Nikkei drops 2.6 percent on European debt worries

By Aiko Hayashi

TOKYO (BestGrowthStock) – Japan’s Nikkei average slid 2.6 percent on Wednesday, dragged down by exporters such as Kyocera (6971.T: ) after downgrades in Greece and Portugal’s credit ratings sparked fears the euro zone’s debt problems were spreading.

Investors punished shares of companies that reported disappointing earnings. East Japan Railway (9020.T: ) tumbled after the company announced a drop in annual operating profit and its earnings forecast fell short of expectations.

The Nikkei ended the day below its 25-day moving average, now around 11,100, and booked its biggest daily percentage fall in nearly three months, but analysts expect the benchmark index will find near-term support at 10,800.

Ratings agency Standard and Poor’s slashed Greet debt to junk status on Tuesday and also downgraded Portugal, fuelling concerns about euro zone economic stability and sending European and U.S. stocks (Read more about the stock market today. ) sharply lower.

“Investors now fear that credit woes which started in Greece could slow down the whole European economy,” said Masayoshi Yano, a senior market analyst at Meiwa Securities.

The benchmark Nikkei (.N225: ) closed down 287.87 points at 10,924.79, after falling as low as 10,882.40 at one stage. The broader Topix (.TOPX: ) fell 2 percent to 977.64.

Some 2.5 billion shares changed hands on the Tokyo exchange’s first section, the highest volume in more than a month. Declining stocks beat advancing ones by nearly 10 to 1.

After the closing bell, Honda Motor Co (7267.T: ), Japan’s No.2 automaker, said it expects a 10 percent rise in annual operating profit as demand in its biggest and most profitable U.S. market recovers from a multidecade low.

The stock ended the day down 1.5 percent at 3,285 yen.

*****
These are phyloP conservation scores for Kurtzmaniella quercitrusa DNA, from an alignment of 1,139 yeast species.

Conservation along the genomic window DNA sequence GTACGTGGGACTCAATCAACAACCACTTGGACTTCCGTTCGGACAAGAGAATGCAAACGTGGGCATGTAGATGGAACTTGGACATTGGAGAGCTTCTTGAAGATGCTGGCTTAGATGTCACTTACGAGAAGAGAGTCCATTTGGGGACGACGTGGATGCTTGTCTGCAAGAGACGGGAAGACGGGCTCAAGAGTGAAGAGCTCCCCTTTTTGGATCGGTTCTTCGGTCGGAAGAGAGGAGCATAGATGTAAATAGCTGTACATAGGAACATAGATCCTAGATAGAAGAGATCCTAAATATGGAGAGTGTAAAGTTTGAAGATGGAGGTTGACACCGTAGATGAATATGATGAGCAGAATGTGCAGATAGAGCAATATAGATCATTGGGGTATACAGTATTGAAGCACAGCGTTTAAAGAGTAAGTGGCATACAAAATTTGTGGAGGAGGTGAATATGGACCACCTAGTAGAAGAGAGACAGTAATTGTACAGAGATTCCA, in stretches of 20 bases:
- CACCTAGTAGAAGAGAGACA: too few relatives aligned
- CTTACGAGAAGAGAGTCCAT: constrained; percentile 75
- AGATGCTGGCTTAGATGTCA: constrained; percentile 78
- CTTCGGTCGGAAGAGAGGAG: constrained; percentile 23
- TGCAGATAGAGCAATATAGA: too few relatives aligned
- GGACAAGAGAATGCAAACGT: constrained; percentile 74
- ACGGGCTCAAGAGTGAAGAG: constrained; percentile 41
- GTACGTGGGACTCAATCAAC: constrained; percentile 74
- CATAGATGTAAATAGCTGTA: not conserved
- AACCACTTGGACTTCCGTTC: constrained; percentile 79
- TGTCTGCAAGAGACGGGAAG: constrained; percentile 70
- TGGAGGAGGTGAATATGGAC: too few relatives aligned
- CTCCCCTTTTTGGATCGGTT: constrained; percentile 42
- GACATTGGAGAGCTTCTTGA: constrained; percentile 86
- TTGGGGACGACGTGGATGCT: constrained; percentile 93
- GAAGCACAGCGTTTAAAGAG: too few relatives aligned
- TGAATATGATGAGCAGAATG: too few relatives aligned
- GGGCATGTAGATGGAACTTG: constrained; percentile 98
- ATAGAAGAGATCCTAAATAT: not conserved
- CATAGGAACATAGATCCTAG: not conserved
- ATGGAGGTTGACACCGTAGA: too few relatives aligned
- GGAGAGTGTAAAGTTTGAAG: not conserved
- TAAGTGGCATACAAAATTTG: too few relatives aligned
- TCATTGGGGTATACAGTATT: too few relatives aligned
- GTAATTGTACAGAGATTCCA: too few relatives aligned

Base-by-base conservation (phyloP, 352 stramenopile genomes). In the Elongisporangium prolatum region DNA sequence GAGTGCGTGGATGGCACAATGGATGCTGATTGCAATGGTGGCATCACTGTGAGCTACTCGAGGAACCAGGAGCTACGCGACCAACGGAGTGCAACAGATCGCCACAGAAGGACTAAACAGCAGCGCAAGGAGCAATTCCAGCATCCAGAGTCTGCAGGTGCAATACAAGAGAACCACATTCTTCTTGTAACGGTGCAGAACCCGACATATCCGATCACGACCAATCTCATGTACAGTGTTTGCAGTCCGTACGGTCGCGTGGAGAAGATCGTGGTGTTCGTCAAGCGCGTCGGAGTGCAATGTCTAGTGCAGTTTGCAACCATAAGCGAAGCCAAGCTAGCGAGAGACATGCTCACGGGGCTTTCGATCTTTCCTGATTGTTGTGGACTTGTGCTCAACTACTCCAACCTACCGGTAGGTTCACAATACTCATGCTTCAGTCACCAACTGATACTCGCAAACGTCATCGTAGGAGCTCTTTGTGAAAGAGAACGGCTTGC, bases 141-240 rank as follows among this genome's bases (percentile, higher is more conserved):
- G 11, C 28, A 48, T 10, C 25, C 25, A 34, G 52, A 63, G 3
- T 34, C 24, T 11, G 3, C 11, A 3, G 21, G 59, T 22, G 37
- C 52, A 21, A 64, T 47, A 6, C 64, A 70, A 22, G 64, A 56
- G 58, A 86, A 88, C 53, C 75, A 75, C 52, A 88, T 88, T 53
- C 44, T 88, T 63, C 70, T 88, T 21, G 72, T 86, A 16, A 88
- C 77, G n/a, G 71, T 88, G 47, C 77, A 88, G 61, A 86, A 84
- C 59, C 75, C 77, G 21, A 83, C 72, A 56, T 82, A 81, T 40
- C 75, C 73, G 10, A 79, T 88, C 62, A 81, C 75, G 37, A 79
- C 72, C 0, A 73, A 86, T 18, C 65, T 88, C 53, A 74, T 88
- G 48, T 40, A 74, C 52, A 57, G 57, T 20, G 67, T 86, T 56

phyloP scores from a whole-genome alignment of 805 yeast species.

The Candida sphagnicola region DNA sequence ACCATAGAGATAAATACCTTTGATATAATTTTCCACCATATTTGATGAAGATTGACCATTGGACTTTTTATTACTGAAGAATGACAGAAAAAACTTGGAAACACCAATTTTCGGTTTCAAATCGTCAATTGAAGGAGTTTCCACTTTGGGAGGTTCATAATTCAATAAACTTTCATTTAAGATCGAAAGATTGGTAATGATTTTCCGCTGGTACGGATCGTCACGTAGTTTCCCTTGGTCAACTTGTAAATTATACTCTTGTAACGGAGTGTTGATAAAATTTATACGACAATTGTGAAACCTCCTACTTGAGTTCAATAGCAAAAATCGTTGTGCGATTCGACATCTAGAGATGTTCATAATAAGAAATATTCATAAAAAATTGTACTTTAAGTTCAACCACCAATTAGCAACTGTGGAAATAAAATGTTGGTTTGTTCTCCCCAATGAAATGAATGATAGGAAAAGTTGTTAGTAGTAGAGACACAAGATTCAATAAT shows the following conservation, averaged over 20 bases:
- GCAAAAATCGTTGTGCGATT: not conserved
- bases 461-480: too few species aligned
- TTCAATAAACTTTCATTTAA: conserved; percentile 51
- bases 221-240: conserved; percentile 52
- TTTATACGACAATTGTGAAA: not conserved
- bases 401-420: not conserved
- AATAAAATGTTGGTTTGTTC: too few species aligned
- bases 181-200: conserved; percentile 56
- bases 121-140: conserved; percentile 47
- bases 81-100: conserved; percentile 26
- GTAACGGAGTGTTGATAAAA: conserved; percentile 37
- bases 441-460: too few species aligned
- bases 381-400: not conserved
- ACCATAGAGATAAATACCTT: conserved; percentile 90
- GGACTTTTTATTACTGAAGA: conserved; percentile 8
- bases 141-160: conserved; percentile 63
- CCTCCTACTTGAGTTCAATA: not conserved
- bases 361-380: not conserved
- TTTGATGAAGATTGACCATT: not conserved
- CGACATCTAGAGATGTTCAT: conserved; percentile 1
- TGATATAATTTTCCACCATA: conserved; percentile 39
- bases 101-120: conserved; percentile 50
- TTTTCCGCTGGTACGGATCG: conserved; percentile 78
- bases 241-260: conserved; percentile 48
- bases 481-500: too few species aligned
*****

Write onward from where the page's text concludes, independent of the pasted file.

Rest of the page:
Market players expect the Nikkei to find near-term support at 10,800, roughly a 38.2 percent retracement of a two-month rally that started in early February and pushed it up to an 18-month peak of 11,408.17 in early April.

The index’s relative strength index has also fallen below 50 after rising to a high of 76 earlier this month. Anything from 70 and above is considered overbought while 30 or below is seen as oversold.

“There are investors who are willing to pick up stocks at lows because of high expectations for domestic corporate earnings. Japan’s earnings season won’t even hit its peak until after the long weekend,” said Fumiyuki Nakanishi, investment information manager at SMBC Friend Securities.

U.S. shares also posted their worst day in nearly three months on Tuesday following downgrades of Greece and Portugal, and as a grilling of Goldman Sachs on Capitol Hill heightened the possibility of financial reform. (.N: )

“Greece’s problems are unlikely to have negative a impact on the global economy, in my opinion, given the size of its GDP. The issue has been used as an excuse to sell stocks — you need to remember there are other concerns such as U.S. financial regulation and Goldman Sachs,” said Nakanishi.


Kyocera Corp (6971.T: ) shed 3 percent to 9,370 yen, while Advantest Corp (6857.T: ) dropped 5.2 percent to 2,386 yen and Tokyo Electron Ltd (8035.T: ) sank 3.7 percent to 6,170 yen.

Investors took profits on shares like industrial robot maker Fanuc Ltd (6954.T: ) that had rallied on better-than-expected profits or earnings guidance.

Fanuc dropped 5.3 percent to 11,050 yen to become the most actively traded stock by turnover on the main board, while copier and printer maker Konica Minolta Holding (4902.T: ) gave up 4.3 percent to 1,201 yen.

Mazda Motor Corp (7261.T: ), Japan’s No.5 automaker, fell 3.9 percent to 270 yen after its earnings forecast fell short of market expectations.

East Japan Railway dropped 6.4 percent to 6,250 yen. Operating income for the past financial year fell to 345 billion yen, hurt in part by lower highway toll fees.

But Sumitomo Heavy Industries (6302.T: ) climbed 1.5 percent to 616 yen after the shipbuilder raised its operating profit estimate for the past financial year by about 47 percent, citing robust demand from China and cost cuts.

Toray Industries (3402.T: ) rose 1.3 percent to 551 yen after the textile maker said it and German carmaker Daimler AG (DAIGn.DE: ) will jointly develop carbon fiber car parts.


(Additional reporting by Rika Otsuka; Editing by Chris Gallagher)

Nikkei drops 2.6 percent on European debt worries